Communicating science to travellers has advantages over other outreach. People are outside their comfort zone, so the information might make a bigger impact, says Vicky Stein, who has worked as a marine biologist on whale-watching tours for Sanctuary Cruises in Moss Landing, California. And talking face-to-face makes it easier to tackle controversial issues. She says that she has had productive discussions with climate-change sceptics. “It feels like more of a real conversation,” says Stein, now a news assistant at PBS NewsHour in Arlington, Virginia. Hands-on activities can inspire children; Michael O’Clair, of Seattle, Washington, says his daughter’s interest in geology was “piqued enormously” when he took her on a mineral-collecting trip led by Jackson in 2007. She was seven years old then, and she has continued the hobby ever since.
Long trips also allow for more-nuanced discussions. Jason Goldman, a former animal-cognition researcher who is now a freelance science journalist in Los Angeles, California, and travel guide for Atlas Obscura, talks about complex conservation issues during his ecology-themed tours. “It’s a sustained, multi-day-long conversation with your audience,” he says. He hopes that the information will encourage people to change their consumer behaviour and choose responsible ecotourism operators for future trips.
Troubleshooting on trips
Travel work involves logistical drudgery. “Anything can go wrong,” says Monica Yeung, co-director of the natural-history travel company Gondwana Dreaming in Canberra. “You always have to have plan B, C and D.” A bus could break down, bad weather might derail plans or a client may need help arranging an unexpected flight home to attend to a family emergency. Guides should have local contacts to call when plans go awry, Holmes says.
Rude travellers can sour the mood. If one person clashes with the rest of the group, the guide may need to ask them to change their behaviour. “That is never fun,” Jackson says. And on the road, trip leaders get few breaks from interacting with clients. “If the customer needs you, you’ve got to be there,” Yeung says.
Scientists also must consider environmental impacts. Irresponsible tour operators can damage habitat, disturb wildlife, pollute waters and leave litter; according to one study, greenhouse-gas emissions from tourism in 2013 made up about 8% of the world’s total emissions (M. Lenzen et al. Nature Clim. Change 8, 522–528; 2018). Some guides minimize impact by keeping their distance from animals, ensuring that waste is removed and instructing travellers to avoid trampling rare plants. To reduce their carbon footprint, they might also stay in lodges with low electricity use or spend more time at fewer stops rather than drive long distances to visit lots of places. Birding Ecotours donates at least 10% of its profits to conservation initiatives and contributes to programmes that plant native trees.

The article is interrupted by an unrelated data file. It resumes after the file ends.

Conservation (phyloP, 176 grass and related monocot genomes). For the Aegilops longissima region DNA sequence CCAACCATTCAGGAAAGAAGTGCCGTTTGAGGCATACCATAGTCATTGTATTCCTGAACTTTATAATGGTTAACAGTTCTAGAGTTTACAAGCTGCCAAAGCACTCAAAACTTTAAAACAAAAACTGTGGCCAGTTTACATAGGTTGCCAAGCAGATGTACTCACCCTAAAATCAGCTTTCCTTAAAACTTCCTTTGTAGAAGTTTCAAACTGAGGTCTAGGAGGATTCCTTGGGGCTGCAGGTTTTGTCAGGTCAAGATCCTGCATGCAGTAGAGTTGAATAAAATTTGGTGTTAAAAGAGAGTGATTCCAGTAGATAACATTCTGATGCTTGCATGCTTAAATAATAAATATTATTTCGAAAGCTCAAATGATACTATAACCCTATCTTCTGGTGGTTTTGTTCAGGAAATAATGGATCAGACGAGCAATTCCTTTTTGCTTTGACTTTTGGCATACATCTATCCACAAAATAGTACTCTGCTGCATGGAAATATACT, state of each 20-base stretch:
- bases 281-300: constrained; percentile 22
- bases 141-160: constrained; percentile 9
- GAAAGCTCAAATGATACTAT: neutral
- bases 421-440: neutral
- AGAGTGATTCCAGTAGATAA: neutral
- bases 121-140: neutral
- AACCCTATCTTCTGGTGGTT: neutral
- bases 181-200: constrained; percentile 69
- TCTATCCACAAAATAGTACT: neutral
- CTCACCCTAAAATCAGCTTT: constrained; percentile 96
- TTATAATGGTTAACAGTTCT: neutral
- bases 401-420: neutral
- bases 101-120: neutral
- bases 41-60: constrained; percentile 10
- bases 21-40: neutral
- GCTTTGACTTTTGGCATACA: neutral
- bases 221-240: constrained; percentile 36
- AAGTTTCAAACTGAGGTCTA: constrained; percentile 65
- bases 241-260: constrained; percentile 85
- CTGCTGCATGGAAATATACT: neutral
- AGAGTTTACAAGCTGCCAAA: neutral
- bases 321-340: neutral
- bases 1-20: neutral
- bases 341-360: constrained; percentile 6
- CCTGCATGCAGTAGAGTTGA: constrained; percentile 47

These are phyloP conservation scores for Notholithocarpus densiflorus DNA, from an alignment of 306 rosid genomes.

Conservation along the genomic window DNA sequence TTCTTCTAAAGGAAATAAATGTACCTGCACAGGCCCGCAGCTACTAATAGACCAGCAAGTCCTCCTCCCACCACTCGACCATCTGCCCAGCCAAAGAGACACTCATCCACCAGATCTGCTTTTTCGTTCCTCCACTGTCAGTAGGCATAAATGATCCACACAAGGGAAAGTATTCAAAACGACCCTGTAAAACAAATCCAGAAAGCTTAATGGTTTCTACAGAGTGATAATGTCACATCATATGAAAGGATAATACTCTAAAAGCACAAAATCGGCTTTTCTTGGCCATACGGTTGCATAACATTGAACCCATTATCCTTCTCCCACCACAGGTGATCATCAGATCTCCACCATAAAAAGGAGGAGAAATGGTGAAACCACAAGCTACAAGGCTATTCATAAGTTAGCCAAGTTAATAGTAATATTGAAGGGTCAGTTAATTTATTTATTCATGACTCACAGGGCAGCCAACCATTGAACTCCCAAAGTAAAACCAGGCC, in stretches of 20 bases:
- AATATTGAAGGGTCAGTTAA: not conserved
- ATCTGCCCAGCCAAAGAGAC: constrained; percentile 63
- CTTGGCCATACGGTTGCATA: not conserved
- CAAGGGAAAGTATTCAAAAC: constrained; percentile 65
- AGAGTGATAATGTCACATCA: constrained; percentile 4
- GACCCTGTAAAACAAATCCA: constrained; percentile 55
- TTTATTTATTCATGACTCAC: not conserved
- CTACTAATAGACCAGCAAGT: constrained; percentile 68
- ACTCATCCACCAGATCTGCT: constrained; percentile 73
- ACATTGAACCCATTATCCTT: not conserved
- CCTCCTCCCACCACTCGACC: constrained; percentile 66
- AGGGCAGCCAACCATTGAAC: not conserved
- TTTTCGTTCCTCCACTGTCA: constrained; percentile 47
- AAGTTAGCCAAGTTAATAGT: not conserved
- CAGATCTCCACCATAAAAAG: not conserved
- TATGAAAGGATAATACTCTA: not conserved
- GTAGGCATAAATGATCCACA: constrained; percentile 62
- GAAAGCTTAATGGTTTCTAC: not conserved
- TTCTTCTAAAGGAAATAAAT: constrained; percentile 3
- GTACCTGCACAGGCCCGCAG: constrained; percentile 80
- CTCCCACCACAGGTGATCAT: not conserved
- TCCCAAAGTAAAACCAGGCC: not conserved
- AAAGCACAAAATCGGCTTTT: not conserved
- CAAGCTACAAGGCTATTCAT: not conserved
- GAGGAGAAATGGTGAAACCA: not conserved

It is important to ensure that as much revenue as possible returns to locals, Goldman notes. For instance, his tour groups stay at a lodge partly owned by a community in Peru. The hope is that tourism will generate an economic incentive for locals to protect wildlife from poaching and the land from other uses, such as mining, logging or agriculture.
Although some guides earn good wages, the work generally isn’t lucrative. Jackson says that he makes a comfortable living, but it took about three years for his company to bring in enough money to support himself full-time. Aciego’s annual income from her travel company, which occupies about two-thirds of her time, is about half of what she earned as a full-time professor. A starting salary for a scientist joining a travel firm would be slightly less than a postdoc’s, and part-time guides earn about US$100–250 a day, Rollinson estimates. For cruise lecturers, Osinubi says that $50–200 a day is typical.
And scientists must consider time spent away from home. “The travel is wearing,” Aciego says. The job might be difficult for parents; guides tend to be in their 20s and 30s, and those who stay longer often transition to roles with less travel, such as management, Rollinson says. In some cases, scientists might be able to bring family members. Osinubi knows a couple who work as lecturers on cruises together; some cruise lines might allow researchers to bring close family members for limited periods.
Researchers who don’t want a full-time travel career can dabble in one (see ‘The travel bug’). They could lead day tours at the weekend or longer trips during the summer. Rollinson says his PhD supervisors did not mind his travel guiding as long as he met research deadlines. Through the website ToursByLocals, scientists can apply to guide travellers who are visiting their area, and specify when they are available to give tours. Researchers who are already flying to a remote locale for fieldwork could tack on a nearby trip.
Although being a part-time travel guide might take time away from research, Aciego argues that it is a valid form of science communication. And the work might inform studies. For instance, Osinubi has seen cruise lecturers collect data on animal populations during voyages. Travel guides can build close relationships with locals, who could notify researchers later about environmental changes, Aciego says.
Sharing their knowledge with curious guests often reignites researchers’ passion for the subject. Jackson recalls his clients’ amazement when he brought them to a mine littered with pyrite crystals in Spain. “I can’t even describe how enthused they are,” he says. “That wonder that they experience for the first time — I just feed on that. It’s a great feeling to be able to do that for people.”
Nature 562, 295-297 (2018)